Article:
KUALA LUMPUR, Oct 3 — The reason many areas that supposedly should have 5G internet connection still haven't is because the telecommunication companies are not playing ball with the government, Deputy Minister of Communications and Multimedia Datuk Zahidi Zainul Abidin said today.
Zahidi was answering questions from Kepong and Muar MPs Lim Lip Eng and Syed Saddiq Syed Abdul Rahman on why their areas and many parts of Kuala Lumpur still had poor internet connectivity despite the deputy minister stating last week that eight areas, including major towns, are under 5G coverage.
Zahidi revealed that the eight areas with high-speed 5G coverage are Kuala Lumpur, Putrajaya, Selangor, Negri Sembilan, Melaka, Johor, Penang and Sabah.
However, Lim said his phone showed he only had 4G connection despite it being a 5G phone, while Syed Saddiq told Zahidi that when he drives 30 minutes outside of Muar, the internet connectivity drops tremendously.
"First and foremost, please inform the Malaysian Communications and Multimedia Commission (MCMC) if your area has poor internet access. We at the MCMC give the money to build these transmission stations using government and taxpayers money but the telcos are in charge of fastening the transmitters.
"Problem is these telcos haven't been playing ball with us. They disagree with us when we ask them to place some of these transmitters on stations around Kuala Lumpur. Not only that, even after DNB (Digital Nasional Berhad) instructed these telcos to do so they refused.
"We at MCMC can only ask them or implore them to place these transmitters to increase the strength of the transmitters while DNB don't have the authority to force them or reprimand them for not doing so.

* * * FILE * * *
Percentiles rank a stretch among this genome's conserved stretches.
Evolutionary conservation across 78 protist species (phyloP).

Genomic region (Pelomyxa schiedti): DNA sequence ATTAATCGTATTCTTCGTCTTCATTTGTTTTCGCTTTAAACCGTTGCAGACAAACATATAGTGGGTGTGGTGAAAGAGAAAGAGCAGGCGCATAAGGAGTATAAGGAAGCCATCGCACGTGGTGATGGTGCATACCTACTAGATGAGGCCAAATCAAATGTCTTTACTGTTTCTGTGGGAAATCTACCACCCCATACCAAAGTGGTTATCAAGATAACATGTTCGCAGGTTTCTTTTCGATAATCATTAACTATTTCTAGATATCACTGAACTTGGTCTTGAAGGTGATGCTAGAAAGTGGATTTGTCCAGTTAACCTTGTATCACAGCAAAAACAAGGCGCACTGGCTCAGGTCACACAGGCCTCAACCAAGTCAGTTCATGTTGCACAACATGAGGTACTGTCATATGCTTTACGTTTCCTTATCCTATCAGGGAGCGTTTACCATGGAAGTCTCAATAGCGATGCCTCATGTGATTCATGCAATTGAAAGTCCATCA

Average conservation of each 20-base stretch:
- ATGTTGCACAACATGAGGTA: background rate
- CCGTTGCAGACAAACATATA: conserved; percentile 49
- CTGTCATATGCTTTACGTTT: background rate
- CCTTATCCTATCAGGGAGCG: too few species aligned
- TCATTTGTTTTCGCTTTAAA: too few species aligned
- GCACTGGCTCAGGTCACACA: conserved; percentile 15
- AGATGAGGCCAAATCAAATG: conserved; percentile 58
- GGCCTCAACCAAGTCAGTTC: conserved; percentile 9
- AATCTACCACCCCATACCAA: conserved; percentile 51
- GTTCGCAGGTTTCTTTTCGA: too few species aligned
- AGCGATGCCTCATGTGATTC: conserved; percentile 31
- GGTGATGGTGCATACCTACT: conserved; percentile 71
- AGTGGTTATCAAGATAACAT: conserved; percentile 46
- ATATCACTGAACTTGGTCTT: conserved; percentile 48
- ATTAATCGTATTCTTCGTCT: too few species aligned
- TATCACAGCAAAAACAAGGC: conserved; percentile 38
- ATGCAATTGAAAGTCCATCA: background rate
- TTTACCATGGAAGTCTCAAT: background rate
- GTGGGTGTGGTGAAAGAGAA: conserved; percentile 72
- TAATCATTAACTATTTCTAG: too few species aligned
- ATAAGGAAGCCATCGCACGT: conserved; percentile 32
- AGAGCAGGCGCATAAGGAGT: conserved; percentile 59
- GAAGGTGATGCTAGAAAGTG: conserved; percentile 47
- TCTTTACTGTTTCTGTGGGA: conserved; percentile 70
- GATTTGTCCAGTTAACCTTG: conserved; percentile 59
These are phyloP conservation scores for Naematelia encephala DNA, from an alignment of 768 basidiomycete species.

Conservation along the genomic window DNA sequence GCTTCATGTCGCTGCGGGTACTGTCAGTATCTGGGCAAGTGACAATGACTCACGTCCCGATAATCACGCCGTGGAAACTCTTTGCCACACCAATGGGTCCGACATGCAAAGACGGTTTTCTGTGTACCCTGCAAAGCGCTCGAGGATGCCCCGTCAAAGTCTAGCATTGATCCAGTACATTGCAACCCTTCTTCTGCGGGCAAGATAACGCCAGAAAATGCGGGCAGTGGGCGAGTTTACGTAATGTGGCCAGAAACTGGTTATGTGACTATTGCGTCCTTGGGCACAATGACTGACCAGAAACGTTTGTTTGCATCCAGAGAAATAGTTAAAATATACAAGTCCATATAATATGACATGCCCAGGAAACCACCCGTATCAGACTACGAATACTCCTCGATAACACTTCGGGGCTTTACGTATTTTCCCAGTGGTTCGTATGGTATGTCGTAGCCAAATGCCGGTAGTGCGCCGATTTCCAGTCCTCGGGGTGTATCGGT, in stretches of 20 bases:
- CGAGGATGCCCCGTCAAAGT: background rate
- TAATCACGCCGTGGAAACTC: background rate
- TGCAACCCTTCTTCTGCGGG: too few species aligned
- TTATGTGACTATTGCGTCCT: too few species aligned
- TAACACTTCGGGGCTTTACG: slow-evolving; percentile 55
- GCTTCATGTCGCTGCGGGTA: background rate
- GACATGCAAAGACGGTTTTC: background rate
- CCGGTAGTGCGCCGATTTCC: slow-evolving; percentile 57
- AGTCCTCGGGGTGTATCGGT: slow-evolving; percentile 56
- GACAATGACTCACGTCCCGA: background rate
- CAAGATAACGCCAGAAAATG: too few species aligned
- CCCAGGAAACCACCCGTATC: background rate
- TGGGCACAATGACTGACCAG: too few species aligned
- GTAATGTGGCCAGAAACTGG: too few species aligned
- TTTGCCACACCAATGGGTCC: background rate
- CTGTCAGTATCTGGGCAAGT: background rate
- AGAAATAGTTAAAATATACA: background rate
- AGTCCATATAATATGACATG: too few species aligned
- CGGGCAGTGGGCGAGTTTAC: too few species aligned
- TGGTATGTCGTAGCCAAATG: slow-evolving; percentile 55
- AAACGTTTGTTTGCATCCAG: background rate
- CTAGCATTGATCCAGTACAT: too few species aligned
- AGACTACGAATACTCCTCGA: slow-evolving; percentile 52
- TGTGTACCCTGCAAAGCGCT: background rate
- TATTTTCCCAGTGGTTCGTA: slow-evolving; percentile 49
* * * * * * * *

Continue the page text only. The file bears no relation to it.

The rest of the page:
"That's why I kept saying in this house to give this 5G rollout project back to the MCMC so we can then instruct these telcos to follow our instructions as we have an Act to compel them to do so," Zahidi said.
He encouraged the public to report their poor internet connection.
He also touched on the red tape with state authorities and bureaucracy that would need to be overcome when it comes to building the transmission towers.
He said boosting internet signals to rural areas will cost a lot of money.
"We have the technology to boost internet signals, for example making it from one to four bars. However this costs money. We can take money from the SB (statutory bodies) fund or state government money as they have their own multimedia agencies.
"In addition, I also hope the MPs can ask for the government to give us a larger allocation so we can pay for this service," he added.
The contention over 5G rollout in the country began when the government decided to create DNB, a special purpose vehicle to roll out the network in the country under a single wholesale network model.
Telcos, however, preferred a natural migration of their own networks from 4G to 5G.
After much objection from the telcos who proposed a dual wholesale network to counter the single wholesale network, the government decided to offer a 70 per cent stake in DNB to the players while keeping 30 per cent and holding a golden share.
Malay Mail reported that all six Malaysian mobile telcos have agreed to take up equity stakes in DNB, with an access agreement the final step in ending years of delays that set Malaysia behind regional peers in offering the technology.
Finance Minister Datuk Seri Tengku Zafrul Abdul Aziz said that finalising terms that outline issues such as network quality, dispute resolution and most crucially cost, was targeted for the end of the month.
The deal to take up a stake in DNB also requires shareholders to be 5G access seekers — they must also buy 5G capacity from DNB — with Tengku Zafrul also saying that foreign players were "knocking on our doors" to participate.